A doctoral student at the Robotics Institute of Carnegie Mellon University, Akhil Padmanabha, has developed a portable device that objectively measures scratching intensity. This device has the potential to help researchers assess the effectiveness of medications used to reduce itching. According to Dr. Sonal Choudhary, a dermatologist at the University of Pittsburgh School of Medicine, itching is the most common complaint among patients who visit dermatologists. There are various causes of itching, including eczema, psoriasis, allergic reactions, and liver diseases.

Previously, portable devices could detect when and for how long someone scratched, but they couldn’t measure the intensity of the scratching. The research team, which includes Padmanabha, Choudhary, and CMU advisors Zackory Erickson and Carmel Majidi, developed a device that can be worn as a ring on the finger used for scratching. The device uses an accelerometer to measure finger movement and a contact microphone to capture high-frequency vibrations associated with scratching. Using data from healthy volunteers, the team developed algorithms to estimate scratching intensity.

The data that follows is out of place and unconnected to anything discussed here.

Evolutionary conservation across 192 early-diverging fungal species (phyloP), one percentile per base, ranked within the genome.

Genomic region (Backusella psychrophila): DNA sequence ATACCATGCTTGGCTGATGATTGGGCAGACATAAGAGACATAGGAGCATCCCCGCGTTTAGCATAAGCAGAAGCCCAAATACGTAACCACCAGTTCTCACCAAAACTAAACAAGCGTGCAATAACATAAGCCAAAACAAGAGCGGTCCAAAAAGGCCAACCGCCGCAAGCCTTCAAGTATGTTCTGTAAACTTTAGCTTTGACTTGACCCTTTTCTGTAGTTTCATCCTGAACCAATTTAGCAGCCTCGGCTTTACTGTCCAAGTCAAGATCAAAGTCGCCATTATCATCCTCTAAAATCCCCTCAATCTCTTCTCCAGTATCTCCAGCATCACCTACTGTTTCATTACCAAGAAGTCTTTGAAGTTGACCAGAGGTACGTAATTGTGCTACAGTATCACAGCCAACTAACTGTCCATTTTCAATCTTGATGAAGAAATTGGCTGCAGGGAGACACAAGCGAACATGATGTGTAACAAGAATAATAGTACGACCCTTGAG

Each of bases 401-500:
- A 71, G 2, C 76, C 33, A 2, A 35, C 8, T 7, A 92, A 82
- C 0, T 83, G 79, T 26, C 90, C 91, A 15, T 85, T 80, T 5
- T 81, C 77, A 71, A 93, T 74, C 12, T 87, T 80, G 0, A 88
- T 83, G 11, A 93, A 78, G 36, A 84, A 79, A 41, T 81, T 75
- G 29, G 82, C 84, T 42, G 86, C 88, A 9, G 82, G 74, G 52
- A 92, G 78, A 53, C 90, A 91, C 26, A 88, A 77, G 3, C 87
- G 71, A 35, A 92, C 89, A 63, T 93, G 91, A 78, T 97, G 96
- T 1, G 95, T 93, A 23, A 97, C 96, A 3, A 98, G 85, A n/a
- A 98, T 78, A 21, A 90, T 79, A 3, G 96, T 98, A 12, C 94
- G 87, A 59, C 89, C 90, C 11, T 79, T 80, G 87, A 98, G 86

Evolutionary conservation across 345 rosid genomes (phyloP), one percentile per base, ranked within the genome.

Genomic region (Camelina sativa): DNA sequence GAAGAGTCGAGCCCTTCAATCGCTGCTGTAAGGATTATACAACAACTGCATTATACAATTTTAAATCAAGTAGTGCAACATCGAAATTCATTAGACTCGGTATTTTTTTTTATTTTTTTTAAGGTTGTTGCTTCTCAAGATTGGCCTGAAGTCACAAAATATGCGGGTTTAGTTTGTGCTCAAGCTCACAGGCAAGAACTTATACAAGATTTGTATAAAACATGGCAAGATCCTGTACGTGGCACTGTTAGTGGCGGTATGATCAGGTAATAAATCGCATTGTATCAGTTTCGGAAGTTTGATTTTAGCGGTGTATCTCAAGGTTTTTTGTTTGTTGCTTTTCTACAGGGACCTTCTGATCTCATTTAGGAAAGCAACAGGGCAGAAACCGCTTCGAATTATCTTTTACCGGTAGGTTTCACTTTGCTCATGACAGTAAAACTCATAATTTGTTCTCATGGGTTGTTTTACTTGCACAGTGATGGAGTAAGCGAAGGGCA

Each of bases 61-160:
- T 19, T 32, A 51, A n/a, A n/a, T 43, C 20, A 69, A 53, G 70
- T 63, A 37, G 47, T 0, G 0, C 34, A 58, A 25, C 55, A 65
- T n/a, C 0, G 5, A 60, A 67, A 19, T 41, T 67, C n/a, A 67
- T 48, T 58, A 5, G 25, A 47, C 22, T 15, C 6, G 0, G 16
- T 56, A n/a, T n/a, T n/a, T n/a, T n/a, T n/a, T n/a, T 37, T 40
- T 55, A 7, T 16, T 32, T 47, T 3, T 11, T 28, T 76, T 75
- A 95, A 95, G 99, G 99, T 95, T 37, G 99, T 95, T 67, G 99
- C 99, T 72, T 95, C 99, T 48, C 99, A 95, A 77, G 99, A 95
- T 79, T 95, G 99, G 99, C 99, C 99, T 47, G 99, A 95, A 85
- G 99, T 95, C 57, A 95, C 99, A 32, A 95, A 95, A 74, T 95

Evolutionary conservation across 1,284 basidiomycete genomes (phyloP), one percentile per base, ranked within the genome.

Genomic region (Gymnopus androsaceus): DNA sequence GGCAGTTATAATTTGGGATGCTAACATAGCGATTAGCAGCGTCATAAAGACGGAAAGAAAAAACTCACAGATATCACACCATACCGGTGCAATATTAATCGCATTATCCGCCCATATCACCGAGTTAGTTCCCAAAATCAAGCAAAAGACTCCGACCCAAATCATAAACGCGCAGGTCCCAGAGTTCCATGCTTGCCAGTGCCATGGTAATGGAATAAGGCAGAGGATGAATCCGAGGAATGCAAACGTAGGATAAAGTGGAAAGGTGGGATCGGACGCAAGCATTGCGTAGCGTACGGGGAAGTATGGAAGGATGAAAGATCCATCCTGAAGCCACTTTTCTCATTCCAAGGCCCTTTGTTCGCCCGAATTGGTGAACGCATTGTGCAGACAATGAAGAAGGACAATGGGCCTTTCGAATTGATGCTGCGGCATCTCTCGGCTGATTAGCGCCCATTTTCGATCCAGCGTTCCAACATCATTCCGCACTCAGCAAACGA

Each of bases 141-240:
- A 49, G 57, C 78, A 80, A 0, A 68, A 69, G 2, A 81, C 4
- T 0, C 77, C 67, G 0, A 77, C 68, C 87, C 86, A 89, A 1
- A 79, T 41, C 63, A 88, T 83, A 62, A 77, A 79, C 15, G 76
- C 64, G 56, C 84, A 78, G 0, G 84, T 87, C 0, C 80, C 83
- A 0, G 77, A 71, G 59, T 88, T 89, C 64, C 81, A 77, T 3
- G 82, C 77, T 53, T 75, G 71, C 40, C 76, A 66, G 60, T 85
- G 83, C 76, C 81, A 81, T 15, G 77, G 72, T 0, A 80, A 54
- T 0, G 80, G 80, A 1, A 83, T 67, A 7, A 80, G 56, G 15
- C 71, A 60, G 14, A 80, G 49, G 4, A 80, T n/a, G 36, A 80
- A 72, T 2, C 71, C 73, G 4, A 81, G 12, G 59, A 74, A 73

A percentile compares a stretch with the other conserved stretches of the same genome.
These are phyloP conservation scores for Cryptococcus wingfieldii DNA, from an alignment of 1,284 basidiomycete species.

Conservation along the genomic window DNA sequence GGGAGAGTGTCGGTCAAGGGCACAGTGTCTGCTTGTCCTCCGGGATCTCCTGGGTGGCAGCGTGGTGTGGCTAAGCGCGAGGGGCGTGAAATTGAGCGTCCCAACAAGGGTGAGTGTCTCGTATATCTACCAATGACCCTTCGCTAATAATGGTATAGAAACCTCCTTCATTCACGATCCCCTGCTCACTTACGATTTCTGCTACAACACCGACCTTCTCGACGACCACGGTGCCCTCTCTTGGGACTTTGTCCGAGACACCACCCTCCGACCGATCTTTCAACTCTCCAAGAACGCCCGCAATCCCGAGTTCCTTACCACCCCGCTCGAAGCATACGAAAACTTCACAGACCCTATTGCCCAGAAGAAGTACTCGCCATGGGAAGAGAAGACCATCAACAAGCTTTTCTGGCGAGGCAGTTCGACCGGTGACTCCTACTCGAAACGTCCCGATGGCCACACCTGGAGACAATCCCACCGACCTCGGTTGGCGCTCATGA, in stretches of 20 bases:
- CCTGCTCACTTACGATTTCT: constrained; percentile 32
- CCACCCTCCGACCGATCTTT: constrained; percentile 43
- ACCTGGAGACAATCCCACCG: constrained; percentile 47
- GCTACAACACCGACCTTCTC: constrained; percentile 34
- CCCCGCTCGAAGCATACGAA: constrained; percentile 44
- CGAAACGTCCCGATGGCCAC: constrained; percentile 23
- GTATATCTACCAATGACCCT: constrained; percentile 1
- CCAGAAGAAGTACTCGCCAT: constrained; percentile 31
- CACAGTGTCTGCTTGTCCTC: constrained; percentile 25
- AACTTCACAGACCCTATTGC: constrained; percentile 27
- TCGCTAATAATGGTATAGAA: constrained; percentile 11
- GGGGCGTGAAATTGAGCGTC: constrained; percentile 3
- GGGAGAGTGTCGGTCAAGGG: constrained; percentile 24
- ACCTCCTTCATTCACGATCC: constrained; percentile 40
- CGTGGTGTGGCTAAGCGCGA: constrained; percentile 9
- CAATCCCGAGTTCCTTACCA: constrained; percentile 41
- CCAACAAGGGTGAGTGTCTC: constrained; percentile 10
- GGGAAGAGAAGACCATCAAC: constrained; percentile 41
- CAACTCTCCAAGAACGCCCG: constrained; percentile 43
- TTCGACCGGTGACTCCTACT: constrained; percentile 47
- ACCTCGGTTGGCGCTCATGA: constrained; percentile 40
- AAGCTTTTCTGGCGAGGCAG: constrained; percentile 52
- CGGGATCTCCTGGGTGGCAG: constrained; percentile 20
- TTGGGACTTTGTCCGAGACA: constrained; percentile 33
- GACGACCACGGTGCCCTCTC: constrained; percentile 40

This portable device has shown promising results, with a mean absolute error of 1.37, indicating an accuracy that would make its readings clinically significant. Additionally, researchers found that subjective estimates of scratching intensity on a scale of 0 to 10 often differed among patients. Once further validated, this device could be valuable for researchers studying new drugs and their impact on itching.

Source: Carnegie Mellon University